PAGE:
Soviet republic (system of government)

A Soviet Republic is a system of government in which the whole state power belongs to the Soviets - councils of employees. Although the term usually associated with communist states, it was not initially intended to represent only one political force, but merely a form of democracy and representation. There were examples of Soviet Republics with multi-party system and even without a communist party.

In classical Soviet Republic all power belongs to the hierarchy of Councils, with the Supreme Council on the top. It means that the Supreme Council has authority to alter the constitution, resolve trials, sentence people, change the government, confiscate property, reform language and appoint any official by simple majority. Decisions of the councils does not require to be ratified or undersigned by any other body or person. In practice the councils do not normally execute all these powers, but rather institute bodies to perform their work.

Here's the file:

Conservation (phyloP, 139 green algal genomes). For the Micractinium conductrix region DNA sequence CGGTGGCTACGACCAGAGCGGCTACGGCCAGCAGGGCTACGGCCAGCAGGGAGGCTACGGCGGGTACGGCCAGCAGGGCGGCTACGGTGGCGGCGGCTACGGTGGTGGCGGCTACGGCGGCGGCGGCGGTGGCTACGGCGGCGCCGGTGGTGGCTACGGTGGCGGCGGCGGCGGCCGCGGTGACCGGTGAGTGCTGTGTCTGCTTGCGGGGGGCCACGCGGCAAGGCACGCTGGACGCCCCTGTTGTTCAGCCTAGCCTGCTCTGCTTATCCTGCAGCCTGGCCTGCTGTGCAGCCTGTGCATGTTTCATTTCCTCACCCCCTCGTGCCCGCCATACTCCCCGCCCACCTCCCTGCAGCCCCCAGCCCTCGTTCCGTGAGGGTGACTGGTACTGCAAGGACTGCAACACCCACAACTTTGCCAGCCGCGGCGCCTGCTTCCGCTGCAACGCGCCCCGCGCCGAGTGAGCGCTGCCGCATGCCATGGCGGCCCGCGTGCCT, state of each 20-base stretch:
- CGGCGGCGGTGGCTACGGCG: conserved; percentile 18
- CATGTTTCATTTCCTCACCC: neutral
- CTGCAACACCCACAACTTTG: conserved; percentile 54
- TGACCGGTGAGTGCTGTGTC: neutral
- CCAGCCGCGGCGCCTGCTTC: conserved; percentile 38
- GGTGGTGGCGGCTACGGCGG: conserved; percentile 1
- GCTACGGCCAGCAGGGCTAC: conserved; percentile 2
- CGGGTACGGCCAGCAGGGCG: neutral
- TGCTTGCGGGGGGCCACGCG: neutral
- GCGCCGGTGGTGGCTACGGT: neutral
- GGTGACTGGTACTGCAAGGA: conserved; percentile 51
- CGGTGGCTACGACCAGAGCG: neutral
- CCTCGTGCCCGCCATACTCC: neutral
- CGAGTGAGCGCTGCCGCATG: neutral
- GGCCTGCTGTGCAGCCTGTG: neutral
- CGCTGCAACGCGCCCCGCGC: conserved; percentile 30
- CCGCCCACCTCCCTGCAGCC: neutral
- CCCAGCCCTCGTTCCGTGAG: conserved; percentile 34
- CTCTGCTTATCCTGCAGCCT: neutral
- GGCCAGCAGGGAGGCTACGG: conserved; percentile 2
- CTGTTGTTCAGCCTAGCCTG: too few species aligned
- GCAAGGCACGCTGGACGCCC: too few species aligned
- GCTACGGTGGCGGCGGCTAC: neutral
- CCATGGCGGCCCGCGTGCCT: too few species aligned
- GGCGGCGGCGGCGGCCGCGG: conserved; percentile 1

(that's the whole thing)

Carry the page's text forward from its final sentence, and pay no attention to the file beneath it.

Each council is headed by Presidium which serves as a collective head of the entity, with the chairman of the Supreme Council performs ceremonial duties of the Head of State. State awards usually awarded by a decree of Presidium of the Supreme Council or a council of lower level. Each Council has a number of committees, including the Executive Committee, which serves executive functions of the Council and even as a local administration.

See also

Soviet democracy

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